ATLANTIC CITY, N.J. -- Upon further review, a New Jersey man will get his full $82,000 payout on a disputed $110 sports bet. Several other gamblers who made similar bets at wildly inflated odds will also be paid in full, FanDuel said Thursday.
The online sports betting company said it will pay Anthony Prince of Newark the full 750-1 payout he was promised when the company's automated system mistakenly generated long odds on the final moments of the Denver Broncos-Oakland Raiders game on Sunday.
The company initially refused to pay the bet placed at its sportsbook at the Meadowlands Racetrack, saying it isn't obligated to pay for obvious errors. But FanDuel reversed field after consulting with state gambling regulators.
"Above all else, sports betting is supposed to be fun," the company said in a statement Thursday. "As a result of a pricing error this weekend, it wasn't for some of our customers."
Prince made his bet before a game-winning field goal by Denver's Brandon McManus.
"A 36-yard field goal has approximately an 85 percent chance of success, so the astronomical odds offered on something highly likely to occur was very obviously a pricing error," the company said. "These kinds of issues are rare, but they do happen. We want sports betting to be fun. So, this one's on the house. We are paying out these erroneous tickets and wish the lucky customers well."
Prince could not immediately be reached for comment.
In a tweet earlier Thursday before FanDuel's decision was announced, McManus sided with Prince.
Pay The People!!! They put their hard earned money on me to win that game https://t.co/I7bJMj5ypd— Brandon McManus (@thekidmcmanus) September 20, 2018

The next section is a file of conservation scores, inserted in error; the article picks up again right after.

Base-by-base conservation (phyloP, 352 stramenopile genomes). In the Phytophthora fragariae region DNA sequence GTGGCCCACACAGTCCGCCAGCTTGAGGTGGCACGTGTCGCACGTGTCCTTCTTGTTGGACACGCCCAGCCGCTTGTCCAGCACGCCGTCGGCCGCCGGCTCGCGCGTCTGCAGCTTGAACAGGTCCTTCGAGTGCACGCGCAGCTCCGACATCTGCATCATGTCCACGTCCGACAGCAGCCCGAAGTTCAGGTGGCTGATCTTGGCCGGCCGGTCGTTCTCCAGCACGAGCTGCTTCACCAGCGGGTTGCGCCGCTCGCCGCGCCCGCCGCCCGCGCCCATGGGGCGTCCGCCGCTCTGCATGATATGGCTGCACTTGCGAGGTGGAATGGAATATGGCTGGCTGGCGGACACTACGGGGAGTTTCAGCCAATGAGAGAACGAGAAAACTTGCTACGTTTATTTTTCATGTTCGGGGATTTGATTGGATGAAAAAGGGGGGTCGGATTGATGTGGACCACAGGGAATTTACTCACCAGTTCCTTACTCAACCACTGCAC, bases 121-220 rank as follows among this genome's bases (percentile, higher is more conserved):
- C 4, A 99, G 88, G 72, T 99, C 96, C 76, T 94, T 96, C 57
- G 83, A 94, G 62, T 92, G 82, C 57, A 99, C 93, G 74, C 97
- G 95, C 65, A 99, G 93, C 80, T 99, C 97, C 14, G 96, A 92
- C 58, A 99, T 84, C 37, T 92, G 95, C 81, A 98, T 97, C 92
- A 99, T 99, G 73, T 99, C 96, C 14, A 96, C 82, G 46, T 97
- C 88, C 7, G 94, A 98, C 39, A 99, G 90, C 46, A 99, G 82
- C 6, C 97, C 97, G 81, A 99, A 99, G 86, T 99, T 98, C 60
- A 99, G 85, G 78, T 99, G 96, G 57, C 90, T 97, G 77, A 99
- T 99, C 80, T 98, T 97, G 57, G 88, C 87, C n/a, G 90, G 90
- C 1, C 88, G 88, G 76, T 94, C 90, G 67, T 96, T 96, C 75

Prince was handed his 750-1 ticket with about a minute left in the game, as the Broncos trailed by two points on their final drive. Denver kicked a field goal with 6 seconds left to win 20-19, capping a second-half comeback that started with the Broncos down 12-0.
FanDuel says its system should have calculated his odds at 1-6, meaning a bettor would have to wager $600 in order to win $100. Prince bet $110 on the Broncos but was stopped when he went to collect from FanDuel's betting window.
Kerry Langan, a spokesperson for the New Jersey Division of Gaming Enforcement, said the agency "is encouraged by FanDuel's actions today. The division will continue to work with FanDuel and the state's other licensed sports wagering operators to ensure the implementation of industry-wide best practices."
Kip Levin, FanDuel's chief operating officer, said the company wants "to use this as a learning experience for our new customers about how sports betting works."
All told, 12 customers, including Prince, were given incorrect odds during an 18-second computer glitch. Levin would not say how much in total the company is paying, but said the promised payouts printed on the tickets or made online will be honored.
FanDuel also says it will give away another $82,000 this weekend by adding $1,000 apiece to the accounts of 82 randomly chosen customers.
The dispute is one of the earliest for the budding sports betting industry in New Jersey, coming at a time when new sportsbooks are opening in some other states and lawmakers throughout the country are considering whether to also jump in for the potential tax revenue. New Jersey challenged a federal ban and won a U.S. Supreme Court decision in May that cleared the way for gambling on games to expand beyond Nevada.
The idea that player money and winnings would be protected and regulated by the state has been a major selling point among sports betting supporters who contrasted legal gambling with shady offshore betting sites where players often have little recourse in disputes. But gambling regulators also have policies in place to void obvious errors in sports bets.
In Nevada, mistakes in the odds are not uncommon and can occur multiple times a month at sportsbooks. If a similar dispute happened in Nevada, the bookmaker would be required to contact the Gaming Control Board in order to investigate the matter.
Some Nevada books have paid off bets that were placed on bad odds, but then refused to take action from the bettors who took advantage of the mistakes in the future.
In the United Kingdom, where FanDuel owner Paddy Power Betfair has operated for decades, mistakes in the odds are called palpable errors or "palps" and generally result in voiding the bet.
Information from ESPN's David Purdum and The Associated Press was used in this report.